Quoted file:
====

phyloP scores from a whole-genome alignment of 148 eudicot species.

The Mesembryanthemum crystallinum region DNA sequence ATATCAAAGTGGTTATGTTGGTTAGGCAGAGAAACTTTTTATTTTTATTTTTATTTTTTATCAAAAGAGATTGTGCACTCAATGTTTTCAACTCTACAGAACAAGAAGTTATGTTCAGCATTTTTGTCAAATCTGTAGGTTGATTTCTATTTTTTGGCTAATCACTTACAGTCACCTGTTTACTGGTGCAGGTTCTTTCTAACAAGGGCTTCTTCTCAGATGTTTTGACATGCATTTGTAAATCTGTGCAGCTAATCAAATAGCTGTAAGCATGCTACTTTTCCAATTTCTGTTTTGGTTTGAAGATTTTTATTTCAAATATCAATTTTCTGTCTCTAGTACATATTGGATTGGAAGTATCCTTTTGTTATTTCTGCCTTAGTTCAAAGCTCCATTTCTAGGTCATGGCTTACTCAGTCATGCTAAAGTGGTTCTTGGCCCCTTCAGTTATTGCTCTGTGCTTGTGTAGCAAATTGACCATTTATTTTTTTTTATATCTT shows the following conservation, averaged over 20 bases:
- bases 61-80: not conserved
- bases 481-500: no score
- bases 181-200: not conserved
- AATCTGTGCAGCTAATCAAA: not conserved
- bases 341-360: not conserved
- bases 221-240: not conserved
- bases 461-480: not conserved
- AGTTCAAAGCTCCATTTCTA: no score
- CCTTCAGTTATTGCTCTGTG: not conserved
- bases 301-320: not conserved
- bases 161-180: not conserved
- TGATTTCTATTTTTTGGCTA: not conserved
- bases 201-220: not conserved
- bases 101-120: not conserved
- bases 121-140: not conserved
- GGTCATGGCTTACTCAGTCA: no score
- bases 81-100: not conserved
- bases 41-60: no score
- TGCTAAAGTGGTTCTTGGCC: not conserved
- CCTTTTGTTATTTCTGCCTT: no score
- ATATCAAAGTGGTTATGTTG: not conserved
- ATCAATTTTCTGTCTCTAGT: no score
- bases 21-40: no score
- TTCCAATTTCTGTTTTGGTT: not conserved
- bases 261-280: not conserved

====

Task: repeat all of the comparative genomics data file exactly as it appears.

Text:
phyloP scores from a whole-genome alignment of 148 eudicot species.

The Mesembryanthemum crystallinum region DNA sequence ATATCAAAGTGGTTATGTTGGTTAGGCAGAGAAACTTTTTATTTTTATTTTTATTTTTTATCAAAAGAGATTGTGCACTCAATGTTTTCAACTCTACAGAACAAGAAGTTATGTTCAGCATTTTTGTCAAATCTGTAGGTTGATTTCTATTTTTTGGCTAATCACTTACAGTCACCTGTTTACTGGTGCAGGTTCTTTCTAACAAGGGCTTCTTCTCAGATGTTTTGACATGCATTTGTAAATCTGTGCAGCTAATCAAATAGCTGTAAGCATGCTACTTTTCCAATTTCTGTTTTGGTTTGAAGATTTTTATTTCAAATATCAATTTTCTGTCTCTAGTACATATTGGATTGGAAGTATCCTTTTGTTATTTCTGCCTTAGTTCAAAGCTCCATTTCTAGGTCATGGCTTACTCAGTCATGCTAAAGTGGTTCTTGGCCCCTTCAGTTATTGCTCTGTGCTTGTGTAGCAAATTGACCATTTATTTTTTTTTATATCTT shows the following conservation, averaged over 20 bases:
- bases 61-80: not conserved
- bases 481-500: no score
- bases 181-200: not conserved
- AATCTGTGCAGCTAATCAAA: not conserved
- bases 341-360: not conserved
- bases 221-240: not conserved
- bases 461-480: not conserved
- AGTTCAAAGCTCCATTTCTA: no score
- CCTTCAGTTATTGCTCTGTG: not conserved
- bases 301-320: not conserved
- bases 161-180: not conserved
- TGATTTCTATTTTTTGGCTA: not conserved
- bases 201-220: not conserved
- bases 101-120: not conserved
- bases 121-140: not conserved
- GGTCATGGCTTACTCAGTCA: no score
- bases 81-100: not conserved
- bases 41-60: no score
- TGCTAAAGTGGTTCTTGGCC: not conserved
- CCTTTTGTTATTTCTGCCTT: no score
- ATATCAAAGTGGTTATGTTG: not conserved
- ATCAATTTTCTGTCTCTAGT: no score
- bases 21-40: no score
- TTCCAATTTCTGTTTTGGTT: not conserved
- bases 261-280: not conserved